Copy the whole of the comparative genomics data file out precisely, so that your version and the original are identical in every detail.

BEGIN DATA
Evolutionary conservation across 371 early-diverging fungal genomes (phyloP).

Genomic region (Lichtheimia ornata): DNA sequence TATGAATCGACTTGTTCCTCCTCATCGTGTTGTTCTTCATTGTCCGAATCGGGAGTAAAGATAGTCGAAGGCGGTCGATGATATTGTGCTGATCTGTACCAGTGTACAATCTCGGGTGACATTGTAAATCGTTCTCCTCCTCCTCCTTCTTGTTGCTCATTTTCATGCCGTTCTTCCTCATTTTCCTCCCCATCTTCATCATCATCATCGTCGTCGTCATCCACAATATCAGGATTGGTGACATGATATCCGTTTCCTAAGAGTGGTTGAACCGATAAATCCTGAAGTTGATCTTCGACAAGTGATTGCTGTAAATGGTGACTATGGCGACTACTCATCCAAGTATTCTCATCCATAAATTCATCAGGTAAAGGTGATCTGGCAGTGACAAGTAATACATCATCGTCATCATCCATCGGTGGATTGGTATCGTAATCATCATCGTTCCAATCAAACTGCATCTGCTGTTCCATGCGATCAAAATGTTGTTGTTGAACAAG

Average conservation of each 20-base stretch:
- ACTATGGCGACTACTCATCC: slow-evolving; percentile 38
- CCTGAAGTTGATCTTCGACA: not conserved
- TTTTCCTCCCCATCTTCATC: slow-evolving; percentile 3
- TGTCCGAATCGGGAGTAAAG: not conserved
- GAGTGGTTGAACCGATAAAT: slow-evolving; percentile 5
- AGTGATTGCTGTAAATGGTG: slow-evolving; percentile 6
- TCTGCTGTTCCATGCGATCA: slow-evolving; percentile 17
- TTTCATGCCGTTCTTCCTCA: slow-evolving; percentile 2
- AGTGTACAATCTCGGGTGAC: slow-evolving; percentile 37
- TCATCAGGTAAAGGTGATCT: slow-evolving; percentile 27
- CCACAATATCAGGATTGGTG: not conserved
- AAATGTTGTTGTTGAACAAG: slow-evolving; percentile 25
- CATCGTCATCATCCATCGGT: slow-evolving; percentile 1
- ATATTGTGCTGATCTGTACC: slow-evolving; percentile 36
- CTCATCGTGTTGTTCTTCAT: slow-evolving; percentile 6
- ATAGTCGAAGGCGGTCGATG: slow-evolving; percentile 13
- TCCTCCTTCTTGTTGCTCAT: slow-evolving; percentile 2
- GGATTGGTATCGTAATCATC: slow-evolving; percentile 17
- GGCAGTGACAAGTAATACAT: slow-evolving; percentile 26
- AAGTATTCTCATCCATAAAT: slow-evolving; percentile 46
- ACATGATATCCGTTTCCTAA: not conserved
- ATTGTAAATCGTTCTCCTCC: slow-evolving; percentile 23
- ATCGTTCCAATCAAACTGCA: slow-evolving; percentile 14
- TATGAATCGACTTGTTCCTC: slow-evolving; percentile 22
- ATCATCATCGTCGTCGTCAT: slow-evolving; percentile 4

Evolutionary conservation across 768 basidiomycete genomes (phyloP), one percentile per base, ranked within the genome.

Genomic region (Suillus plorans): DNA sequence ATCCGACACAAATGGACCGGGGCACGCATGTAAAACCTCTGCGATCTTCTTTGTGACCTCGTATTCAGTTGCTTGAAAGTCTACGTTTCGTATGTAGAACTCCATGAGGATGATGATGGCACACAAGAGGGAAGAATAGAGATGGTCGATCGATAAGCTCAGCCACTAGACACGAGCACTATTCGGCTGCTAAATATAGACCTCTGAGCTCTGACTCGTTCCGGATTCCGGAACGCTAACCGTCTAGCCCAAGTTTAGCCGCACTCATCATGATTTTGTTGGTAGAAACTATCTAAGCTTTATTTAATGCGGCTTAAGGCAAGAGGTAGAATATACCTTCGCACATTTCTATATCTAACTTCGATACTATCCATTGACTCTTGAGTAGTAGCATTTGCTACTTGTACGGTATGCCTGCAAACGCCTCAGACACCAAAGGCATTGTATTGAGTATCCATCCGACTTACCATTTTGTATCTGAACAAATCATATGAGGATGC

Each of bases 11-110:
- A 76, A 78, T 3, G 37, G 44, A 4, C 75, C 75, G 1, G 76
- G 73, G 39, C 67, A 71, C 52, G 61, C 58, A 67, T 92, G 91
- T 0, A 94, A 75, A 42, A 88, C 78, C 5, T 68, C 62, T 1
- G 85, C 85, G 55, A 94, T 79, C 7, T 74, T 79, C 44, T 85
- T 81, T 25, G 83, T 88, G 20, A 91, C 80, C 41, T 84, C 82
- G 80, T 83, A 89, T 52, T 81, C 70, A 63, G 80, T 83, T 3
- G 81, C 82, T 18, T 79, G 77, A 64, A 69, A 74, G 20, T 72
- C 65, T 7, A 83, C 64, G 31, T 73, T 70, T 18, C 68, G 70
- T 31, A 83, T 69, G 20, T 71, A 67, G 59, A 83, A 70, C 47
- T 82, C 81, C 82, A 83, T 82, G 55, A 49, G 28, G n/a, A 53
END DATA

Evolutionary conservation across 371 early-diverging fungal genomes (phyloP).

Genomic region (Lichtheimia ornata): DNA sequence TATGAATCGACTTGTTCCTCCTCATCGTGTTGTTCTTCATTGTCCGAATCGGGAGTAAAGATAGTCGAAGGCGGTCGATGATATTGTGCTGATCTGTACCAGTGTACAATCTCGGGTGACATTGTAAATCGTTCTCCTCCTCCTCCTTCTTGTTGCTCATTTTCATGCCGTTCTTCCTCATTTTCCTCCCCATCTTCATCATCATCATCGTCGTCGTCATCCACAATATCAGGATTGGTGACATGATATCCGTTTCCTAAGAGTGGTTGAACCGATAAATCCTGAAGTTGATCTTCGACAAGTGATTGCTGTAAATGGTGACTATGGCGACTACTCATCCAAGTATTCTCATCCATAAATTCATCAGGTAAAGGTGATCTGGCAGTGACAAGTAATACATCATCGTCATCATCCATCGGTGGATTGGTATCGTAATCATCATCGTTCCAATCAAACTGCATCTGCTGTTCCATGCGATCAAAATGTTGTTGTTGAACAAG

Average conservation of each 20-base stretch:
- ACTATGGCGACTACTCATCC: slow-evolving; percentile 38
- CCTGAAGTTGATCTTCGACA: not conserved
- TTTTCCTCCCCATCTTCATC: slow-evolving; percentile 3
- TGTCCGAATCGGGAGTAAAG: not conserved
- GAGTGGTTGAACCGATAAAT: slow-evolving; percentile 5
- AGTGATTGCTGTAAATGGTG: slow-evolving; percentile 6
- TCTGCTGTTCCATGCGATCA: slow-evolving; percentile 17
- TTTCATGCCGTTCTTCCTCA: slow-evolving; percentile 2
- AGTGTACAATCTCGGGTGAC: slow-evolving; percentile 37
- TCATCAGGTAAAGGTGATCT: slow-evolving; percentile 27
- CCACAATATCAGGATTGGTG: not conserved
- AAATGTTGTTGTTGAACAAG: slow-evolving; percentile 25
- CATCGTCATCATCCATCGGT: slow-evolving; percentile 1
- ATATTGTGCTGATCTGTACC: slow-evolving; percentile 36
- CTCATCGTGTTGTTCTTCAT: slow-evolving; percentile 6
- ATAGTCGAAGGCGGTCGATG: slow-evolving; percentile 13
- TCCTCCTTCTTGTTGCTCAT: slow-evolving; percentile 2
- GGATTGGTATCGTAATCATC: slow-evolving; percentile 17
- GGCAGTGACAAGTAATACAT: slow-evolving; percentile 26
- AAGTATTCTCATCCATAAAT: slow-evolving; percentile 46
- ACATGATATCCGTTTCCTAA: not conserved
- ATTGTAAATCGTTCTCCTCC: slow-evolving; percentile 23
- ATCGTTCCAATCAAACTGCA: slow-evolving; percentile 14
- TATGAATCGACTTGTTCCTC: slow-evolving; percentile 22
- ATCATCATCGTCGTCGTCAT: slow-evolving; percentile 4

Evolutionary conservation across 768 basidiomycete genomes (phyloP), one percentile per base, ranked within the genome.

Genomic region (Suillus plorans): DNA sequence ATCCGACACAAATGGACCGGGGCACGCATGTAAAACCTCTGCGATCTTCTTTGTGACCTCGTATTCAGTTGCTTGAAAGTCTACGTTTCGTATGTAGAACTCCATGAGGATGATGATGGCACACAAGAGGGAAGAATAGAGATGGTCGATCGATAAGCTCAGCCACTAGACACGAGCACTATTCGGCTGCTAAATATAGACCTCTGAGCTCTGACTCGTTCCGGATTCCGGAACGCTAACCGTCTAGCCCAAGTTTAGCCGCACTCATCATGATTTTGTTGGTAGAAACTATCTAAGCTTTATTTAATGCGGCTTAAGGCAAGAGGTAGAATATACCTTCGCACATTTCTATATCTAACTTCGATACTATCCATTGACTCTTGAGTAGTAGCATTTGCTACTTGTACGGTATGCCTGCAAACGCCTCAGACACCAAAGGCATTGTATTGAGTATCCATCCGACTTACCATTTTGTATCTGAACAAATCATATGAGGATGC

Each of bases 11-110:
- A 76, A 78, T 3, G 37, G 44, A 4, C 75, C 75, G 1, G 76
- G 73, G 39, C 67, A 71, C 52, G 61, C 58, A 67, T 92, G 91
- T 0, A 94, A 75, A 42, A 88, C 78, C 5, T 68, C 62, T 1
- G 85, C 85, G 55, A 94, T 79, C 7, T 74, T 79, C 44, T 85
- T 81, T 25, G 83, T 88, G 20, A 91, C 80, C 41, T 84, C 82
- G 80, T 83, A 89, T 52, T 81, C 70, A 63, G 80, T 83, T 3
- G 81, C 82, T 18, T 79, G 77, A 64, A 69, A 74, G 20, T 72
- C 65, T 7, A 83, C 64, G 31, T 73, T 70, T 18, C 68, G 70
- T 31, A 83, T 69, G 20, T 71, A 67, G 59, A 83, A 70, C 47
- T 82, C 81, C 82, A 83, T 82, G 55, A 49, G 28, G n/a, A 53